Now Play This is a festival of experimental game design, which ran most recently at Somerset House in London from 6-8 April 2018 as part of the London Games Festival - see http://nowplaythis.net for details.
This collection includes some of the games we showed: a chance to replay your favourites if you made it along, or something to browse through if you're interested but couldn't make it to the festival in person. We've also included a few older games by artists who showed unreleased work at the festival.
In 2018 Now Play This looked in particular at place: at how games can communicate a sense of a particular place to someone far away, or make us look in new ways at places we know.
"Lost Wage Rampage", a commission from the Peabody Essex Museum as part of their current Playtime exhibition, is a gorgeous, boisterous, barging game. Two women find out they've been underpaid compared to their male colleagues, and they go on a heist to make back the difference. The big bold fun of the gameplay echoes the joy of finally claiming what should have been theirs in the first place.
"The Isle is Full of Noises" tells a story of a very particular journey. It's the game that gave rise to the concept of the "flatgame" - a game made with a particular set of constraints including hand-drawn art, a single backing track, and no interactions other than movement. The flatgame format is designed to encourage quick low-pressure game-making, personal stories, and games that capture the feeling of a particular moment.
"Overground" is another flatgame - we showed a selection of eight of them at the festival. This one tells the story of a commute from East to West London, populated with drawings of real people that the artist sketched during her journeys in 2016.
"TITONIC FISHERMAN" was a new commission for the festival - a gorgeous bright music sequencer / hanging-out-with-your-friends simulator. Press twenty different buttons to make different things happen, or set up a repeating loop and build a piece of cheerful animation/music.
Speaking of commutes, why not design a freeway system for an endless stream of self-driving cars? Nothing could possibly go wrong.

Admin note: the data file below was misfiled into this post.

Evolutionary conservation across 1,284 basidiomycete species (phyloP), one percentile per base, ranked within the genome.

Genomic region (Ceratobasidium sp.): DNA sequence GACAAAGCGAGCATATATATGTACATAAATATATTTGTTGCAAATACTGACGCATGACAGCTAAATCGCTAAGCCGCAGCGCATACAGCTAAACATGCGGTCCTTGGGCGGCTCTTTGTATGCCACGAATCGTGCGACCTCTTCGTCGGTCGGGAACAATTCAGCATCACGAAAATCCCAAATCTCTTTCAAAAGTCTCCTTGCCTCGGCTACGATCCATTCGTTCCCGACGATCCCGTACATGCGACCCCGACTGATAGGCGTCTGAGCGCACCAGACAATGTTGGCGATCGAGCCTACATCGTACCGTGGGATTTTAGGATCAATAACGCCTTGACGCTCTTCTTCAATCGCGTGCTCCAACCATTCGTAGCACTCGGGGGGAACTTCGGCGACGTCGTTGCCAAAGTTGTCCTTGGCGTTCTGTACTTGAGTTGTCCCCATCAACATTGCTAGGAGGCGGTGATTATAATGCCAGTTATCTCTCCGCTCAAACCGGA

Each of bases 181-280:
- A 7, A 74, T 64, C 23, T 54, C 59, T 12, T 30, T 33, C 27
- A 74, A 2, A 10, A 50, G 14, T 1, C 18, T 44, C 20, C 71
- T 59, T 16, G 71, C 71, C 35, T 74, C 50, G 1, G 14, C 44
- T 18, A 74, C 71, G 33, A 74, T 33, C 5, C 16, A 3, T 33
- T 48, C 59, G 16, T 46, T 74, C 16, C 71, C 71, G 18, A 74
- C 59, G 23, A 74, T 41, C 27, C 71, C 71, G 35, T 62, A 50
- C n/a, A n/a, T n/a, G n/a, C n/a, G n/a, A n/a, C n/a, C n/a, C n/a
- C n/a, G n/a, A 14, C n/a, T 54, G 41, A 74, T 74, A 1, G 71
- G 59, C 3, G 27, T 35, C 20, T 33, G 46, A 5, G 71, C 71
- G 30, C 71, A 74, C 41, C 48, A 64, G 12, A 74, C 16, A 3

This game sets a challenge - cars in some places that want to go to different places - then leaves it up to you to design the roads that make that happen. Try roundabouts, or overpasses, or super-complicated grids, or invent your own new traffic system.
Dan Hett's "The Loss Levels" uses the familiar form of a collection of minigames to tell the story of the tragic loss of Hett's brother. The game takes isolated moments of grief that imply a larger context and asks us to enact and understand them.
"10 Mississippi" also uses a structure of brief moments and movements to communicate and imply a larger story - in this case, the day-to-day life of a young woman living in New York.
"PANORAMICAL", another game that articulates a particular experience of place to its players, is a music generator and a landscape explorer and a collection of spaces to play around in. There are a set of different strange and beautiful landscapes, and players are invited to explore not by moving through them but by adjusting the parameters that define them, finding the edges of the possibilities of what each space can become.
Heather Robertson also made a new game for the festival: "I-35", a game about commuting and traffic and thinking and vast landscapes. It's not currently online, but in the mean time, why not try out this interactive music video? It's a lovely three-minute experience on an unlikely island: explore, bounce, look, wander, run.
Earlier this year, Emilie Reed ran a "manifesto jam" - a four-day invitation to write a manifesto for what games could be. Over a hundred manifestos were created. Some were vast, some tiny, some serious, some intended as provocations. (The boundaries here weren't always clear). This manifesto, by Michael McMaster, imagines a world in which it is illegal to make videogames about videogames, and speculates about what that might mean.
We showed a selection of ten of the Manifesto Jam manifestos at the festival. For now, here's one more, a very different type of manifesto: short and extremely specific, setting out (but refusing to explain) some of the elements that its creator is interested in exploring in their game-making practice.
Alongside our examination of place, we also looked at work which examines or re-present the processes of making and playing games. We showed Pippin Barr's "v r 3", an amazing water museum that isn't available on itch.io - though it is available for free online, here. Instead of "v r 3" then, for this collection we're including Barr's "Snakisms", a set of reimaginings of the classic game Snake.
"Doodle Studio 95!" is an animation tool for Unity. It's also a lot of fun, designed to allow people to just start experimenting and doing stuff, making animations and playing around. Its creator will be running a workshop on the Sunday to introduce participants to the tool (only for holders of Unlimited tickets).